This was one good day on the road in Peru and we hope that it will be several days like this.


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Coffee, Rice and Kuelap

PeruPosted by Malin Thu, July 07, 2011 15:37:52

Our first impression of Peru was coffee and rice. Farmers south of the La Balsa border crossing were drying their coffee beans in sunny spots all along the road, and the narrow roads got even narrower. Every open flat space was in use and the village’s soccer fields were covered in black tarps with beans on top. Close to sunset everyone was busy collecting every single bean into bags for overnight storage just to repeat the whole procedure of spreading the beans out in the sun in the morning. From San Ignacio it was downhill to Rio Chinchipe and there the crop changed to rice. One paddy field after another was something we associated more with Asia than Peru.

It was really nice scenery to drive through. Further along the road we entered the Amazonas department of Peru, and it was a funny thought that all the rivers we drove across actually would end up in the Atlantic Ocean all the way on the other side of this enormous continent. We spent the night in Chachapoya, the capital of the Amazonas department at 2334 meters!! We felt pretty cold that night, and did not really have the Amazonas feeling… J

Chachapoyas was also the name of the pre-Inca group of people that lived in this area from 600 AD until the Incas came in around 1470. They built their cities high up in the mountains or on mountain tops. Kuelap at 3100 meters above sea level is one of the easiest accessible Chachapoyas cities todays since you can drive almost all the way up, while others you can hike to for some hours or days. We got up to the Kuelap Ruin parking lot late in the afternoon and camped up there for the night. Next morning we had the best view for breakfast. Looking down on the valley with its steep farmland and up on the ruins.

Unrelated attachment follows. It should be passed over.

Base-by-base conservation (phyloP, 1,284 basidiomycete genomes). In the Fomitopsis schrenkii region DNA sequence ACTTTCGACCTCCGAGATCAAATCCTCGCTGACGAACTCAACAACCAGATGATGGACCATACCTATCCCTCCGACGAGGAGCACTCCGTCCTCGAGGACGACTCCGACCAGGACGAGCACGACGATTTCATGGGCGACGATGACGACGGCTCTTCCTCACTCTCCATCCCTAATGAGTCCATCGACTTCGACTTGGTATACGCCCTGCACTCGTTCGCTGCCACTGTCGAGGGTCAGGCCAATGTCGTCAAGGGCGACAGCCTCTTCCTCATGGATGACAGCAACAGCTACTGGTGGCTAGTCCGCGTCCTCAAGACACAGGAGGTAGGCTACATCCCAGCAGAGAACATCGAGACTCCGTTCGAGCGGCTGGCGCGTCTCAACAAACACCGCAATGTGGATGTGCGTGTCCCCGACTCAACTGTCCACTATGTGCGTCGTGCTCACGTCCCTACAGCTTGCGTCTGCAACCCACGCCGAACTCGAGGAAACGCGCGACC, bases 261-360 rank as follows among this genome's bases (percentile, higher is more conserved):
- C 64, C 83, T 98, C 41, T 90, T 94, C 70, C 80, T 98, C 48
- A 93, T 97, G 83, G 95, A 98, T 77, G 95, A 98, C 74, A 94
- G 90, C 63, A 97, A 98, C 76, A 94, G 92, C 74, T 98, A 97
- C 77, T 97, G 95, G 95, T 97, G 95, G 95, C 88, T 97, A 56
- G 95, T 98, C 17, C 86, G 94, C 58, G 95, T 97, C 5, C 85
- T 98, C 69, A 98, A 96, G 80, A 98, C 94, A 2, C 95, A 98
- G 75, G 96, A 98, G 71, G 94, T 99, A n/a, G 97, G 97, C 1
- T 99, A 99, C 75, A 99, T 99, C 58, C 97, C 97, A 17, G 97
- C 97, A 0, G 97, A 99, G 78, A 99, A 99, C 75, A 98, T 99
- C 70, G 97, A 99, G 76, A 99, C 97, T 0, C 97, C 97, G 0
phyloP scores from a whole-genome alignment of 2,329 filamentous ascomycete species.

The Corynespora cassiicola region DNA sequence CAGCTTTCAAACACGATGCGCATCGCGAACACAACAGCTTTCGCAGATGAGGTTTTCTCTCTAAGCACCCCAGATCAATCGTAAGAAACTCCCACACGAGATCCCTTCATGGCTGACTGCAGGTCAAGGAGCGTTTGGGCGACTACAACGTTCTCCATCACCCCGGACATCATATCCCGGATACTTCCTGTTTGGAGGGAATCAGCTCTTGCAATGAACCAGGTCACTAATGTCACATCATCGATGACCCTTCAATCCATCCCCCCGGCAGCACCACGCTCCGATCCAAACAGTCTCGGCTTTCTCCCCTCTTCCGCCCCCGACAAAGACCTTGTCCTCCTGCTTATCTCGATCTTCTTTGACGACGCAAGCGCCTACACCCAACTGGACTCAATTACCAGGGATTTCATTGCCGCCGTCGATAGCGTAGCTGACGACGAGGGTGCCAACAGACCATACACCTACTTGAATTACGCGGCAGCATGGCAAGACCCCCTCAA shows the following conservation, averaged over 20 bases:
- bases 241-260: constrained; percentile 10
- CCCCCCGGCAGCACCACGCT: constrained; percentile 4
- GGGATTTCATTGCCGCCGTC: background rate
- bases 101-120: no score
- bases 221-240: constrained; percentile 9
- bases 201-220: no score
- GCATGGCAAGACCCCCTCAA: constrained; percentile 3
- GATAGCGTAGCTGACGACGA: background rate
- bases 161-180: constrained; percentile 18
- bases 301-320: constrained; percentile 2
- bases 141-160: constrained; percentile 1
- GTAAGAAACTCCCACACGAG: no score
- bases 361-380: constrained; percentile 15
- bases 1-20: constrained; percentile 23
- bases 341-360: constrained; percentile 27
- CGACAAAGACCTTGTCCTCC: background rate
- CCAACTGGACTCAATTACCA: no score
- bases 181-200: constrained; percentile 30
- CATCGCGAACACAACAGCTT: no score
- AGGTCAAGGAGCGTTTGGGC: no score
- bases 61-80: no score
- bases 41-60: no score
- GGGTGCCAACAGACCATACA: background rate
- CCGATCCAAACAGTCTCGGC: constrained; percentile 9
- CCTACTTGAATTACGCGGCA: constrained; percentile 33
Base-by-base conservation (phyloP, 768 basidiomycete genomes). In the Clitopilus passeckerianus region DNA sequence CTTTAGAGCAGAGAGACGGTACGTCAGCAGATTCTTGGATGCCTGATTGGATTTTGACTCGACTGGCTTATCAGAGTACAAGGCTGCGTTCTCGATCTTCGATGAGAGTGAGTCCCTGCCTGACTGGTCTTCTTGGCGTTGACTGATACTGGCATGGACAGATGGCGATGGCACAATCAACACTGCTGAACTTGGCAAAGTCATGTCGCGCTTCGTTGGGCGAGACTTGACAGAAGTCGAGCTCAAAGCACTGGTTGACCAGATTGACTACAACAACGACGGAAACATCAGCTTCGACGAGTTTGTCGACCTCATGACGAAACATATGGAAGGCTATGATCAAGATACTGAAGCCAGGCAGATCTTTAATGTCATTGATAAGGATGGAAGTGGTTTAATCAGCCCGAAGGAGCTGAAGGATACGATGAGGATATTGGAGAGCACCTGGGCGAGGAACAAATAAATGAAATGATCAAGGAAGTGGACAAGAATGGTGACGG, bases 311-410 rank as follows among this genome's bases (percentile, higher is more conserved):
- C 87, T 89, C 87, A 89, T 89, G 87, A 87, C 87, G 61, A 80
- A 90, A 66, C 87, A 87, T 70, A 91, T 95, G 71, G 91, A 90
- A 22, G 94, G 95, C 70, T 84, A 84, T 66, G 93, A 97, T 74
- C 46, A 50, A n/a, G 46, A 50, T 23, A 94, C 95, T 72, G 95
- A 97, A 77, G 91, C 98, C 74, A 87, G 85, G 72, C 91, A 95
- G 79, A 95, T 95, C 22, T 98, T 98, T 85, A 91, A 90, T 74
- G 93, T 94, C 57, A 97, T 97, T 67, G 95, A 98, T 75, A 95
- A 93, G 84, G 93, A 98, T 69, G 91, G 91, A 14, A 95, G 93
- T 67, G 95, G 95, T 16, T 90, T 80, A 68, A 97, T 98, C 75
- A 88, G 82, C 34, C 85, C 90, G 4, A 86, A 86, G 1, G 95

When walking the path up to the ruins, we walked on some even older history. Some of the rocks used on the path were full of fossils. The hill top had been filled out with rocks to make a larger flat area where they built their circular houses and the city. It is only three pretty steep entrances to the city and the further up in the entrance you get the more narrow it becomes, and in the end it is only space for one person to enter at a time. Kuelap was a really impressive site and the best is that there are hardly any tourists up here. This is a big site and we saw only one other tourist when we were there.

Back on the parking lot there was more action with more people and police. We had to move the Patrol a bit down on the side because they were expecting a helicopter??? After a bit of waiting the helicopter arrived and it turned out to be the Peruvian President’s helicopter. Some people came out and walked around, and we are guessing they were there to check out the site before the President was supposed to arrive in two days.

The mummy museum in Leymebamba contains the 150 mummies found at Laguna de los Condores, and they were the last we saw of the Chachapoyas culture before we headed for the coast.

We could easily have spent another week or month in this area exploring more of the sites, but we also know that there is so much more to see in Peru. Next time….